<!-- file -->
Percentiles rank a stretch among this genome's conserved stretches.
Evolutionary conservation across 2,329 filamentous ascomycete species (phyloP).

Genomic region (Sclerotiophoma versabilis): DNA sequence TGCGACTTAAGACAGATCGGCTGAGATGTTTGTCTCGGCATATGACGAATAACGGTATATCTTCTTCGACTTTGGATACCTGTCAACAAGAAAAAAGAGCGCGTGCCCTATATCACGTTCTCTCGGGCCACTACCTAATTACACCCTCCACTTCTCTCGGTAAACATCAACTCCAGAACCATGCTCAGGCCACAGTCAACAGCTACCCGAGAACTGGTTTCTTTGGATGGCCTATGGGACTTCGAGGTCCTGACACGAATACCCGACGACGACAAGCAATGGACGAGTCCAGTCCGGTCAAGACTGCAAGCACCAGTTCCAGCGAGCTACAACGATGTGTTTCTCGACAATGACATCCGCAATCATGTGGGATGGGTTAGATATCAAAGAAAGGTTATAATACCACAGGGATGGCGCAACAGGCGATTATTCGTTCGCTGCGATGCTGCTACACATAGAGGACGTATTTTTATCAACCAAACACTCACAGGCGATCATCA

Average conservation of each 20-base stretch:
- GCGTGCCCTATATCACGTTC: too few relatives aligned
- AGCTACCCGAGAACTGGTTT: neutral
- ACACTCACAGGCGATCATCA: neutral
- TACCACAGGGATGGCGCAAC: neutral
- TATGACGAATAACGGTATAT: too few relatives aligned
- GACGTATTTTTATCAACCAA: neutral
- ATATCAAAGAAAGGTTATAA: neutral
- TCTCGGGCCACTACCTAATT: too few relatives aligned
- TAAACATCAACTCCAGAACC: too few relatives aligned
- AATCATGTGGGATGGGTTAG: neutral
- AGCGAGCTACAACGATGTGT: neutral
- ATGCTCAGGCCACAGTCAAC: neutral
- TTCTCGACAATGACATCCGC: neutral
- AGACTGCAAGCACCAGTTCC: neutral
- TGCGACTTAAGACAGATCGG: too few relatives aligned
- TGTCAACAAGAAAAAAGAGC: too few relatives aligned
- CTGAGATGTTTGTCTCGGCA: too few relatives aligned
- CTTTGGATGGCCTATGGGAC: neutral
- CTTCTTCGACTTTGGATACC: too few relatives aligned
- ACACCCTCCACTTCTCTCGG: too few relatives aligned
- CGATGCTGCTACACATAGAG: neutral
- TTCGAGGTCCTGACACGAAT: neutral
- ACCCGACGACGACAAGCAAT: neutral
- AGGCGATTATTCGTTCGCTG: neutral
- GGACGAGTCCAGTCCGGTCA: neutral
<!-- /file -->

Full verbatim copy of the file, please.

Percentiles rank a stretch among this genome's conserved stretches.
Evolutionary conservation across 2,329 filamentous ascomycete species (phyloP).

Genomic region (Sclerotiophoma versabilis): DNA sequence TGCGACTTAAGACAGATCGGCTGAGATGTTTGTCTCGGCATATGACGAATAACGGTATATCTTCTTCGACTTTGGATACCTGTCAACAAGAAAAAAGAGCGCGTGCCCTATATCACGTTCTCTCGGGCCACTACCTAATTACACCCTCCACTTCTCTCGGTAAACATCAACTCCAGAACCATGCTCAGGCCACAGTCAACAGCTACCCGAGAACTGGTTTCTTTGGATGGCCTATGGGACTTCGAGGTCCTGACACGAATACCCGACGACGACAAGCAATGGACGAGTCCAGTCCGGTCAAGACTGCAAGCACCAGTTCCAGCGAGCTACAACGATGTGTTTCTCGACAATGACATCCGCAATCATGTGGGATGGGTTAGATATCAAAGAAAGGTTATAATACCACAGGGATGGCGCAACAGGCGATTATTCGTTCGCTGCGATGCTGCTACACATAGAGGACGTATTTTTATCAACCAAACACTCACAGGCGATCATCA

Average conservation of each 20-base stretch:
- GCGTGCCCTATATCACGTTC: too few relatives aligned
- AGCTACCCGAGAACTGGTTT: neutral
- ACACTCACAGGCGATCATCA: neutral
- TACCACAGGGATGGCGCAAC: neutral
- TATGACGAATAACGGTATAT: too few relatives aligned
- GACGTATTTTTATCAACCAA: neutral
- ATATCAAAGAAAGGTTATAA: neutral
- TCTCGGGCCACTACCTAATT: too few relatives aligned
- TAAACATCAACTCCAGAACC: too few relatives aligned
- AATCATGTGGGATGGGTTAG: neutral
- AGCGAGCTACAACGATGTGT: neutral
- ATGCTCAGGCCACAGTCAAC: neutral
- TTCTCGACAATGACATCCGC: neutral
- AGACTGCAAGCACCAGTTCC: neutral
- TGCGACTTAAGACAGATCGG: too few relatives aligned
- TGTCAACAAGAAAAAAGAGC: too few relatives aligned
- CTGAGATGTTTGTCTCGGCA: too few relatives aligned
- CTTTGGATGGCCTATGGGAC: neutral
- CTTCTTCGACTTTGGATACC: too few relatives aligned
- ACACCCTCCACTTCTCTCGG: too few relatives aligned
- CGATGCTGCTACACATAGAG: neutral
- TTCGAGGTCCTGACACGAAT: neutral
- ACCCGACGACGACAAGCAAT: neutral
- AGGCGATTATTCGTTCGCTG: neutral
- GGACGAGTCCAGTCCGGTCA: neutral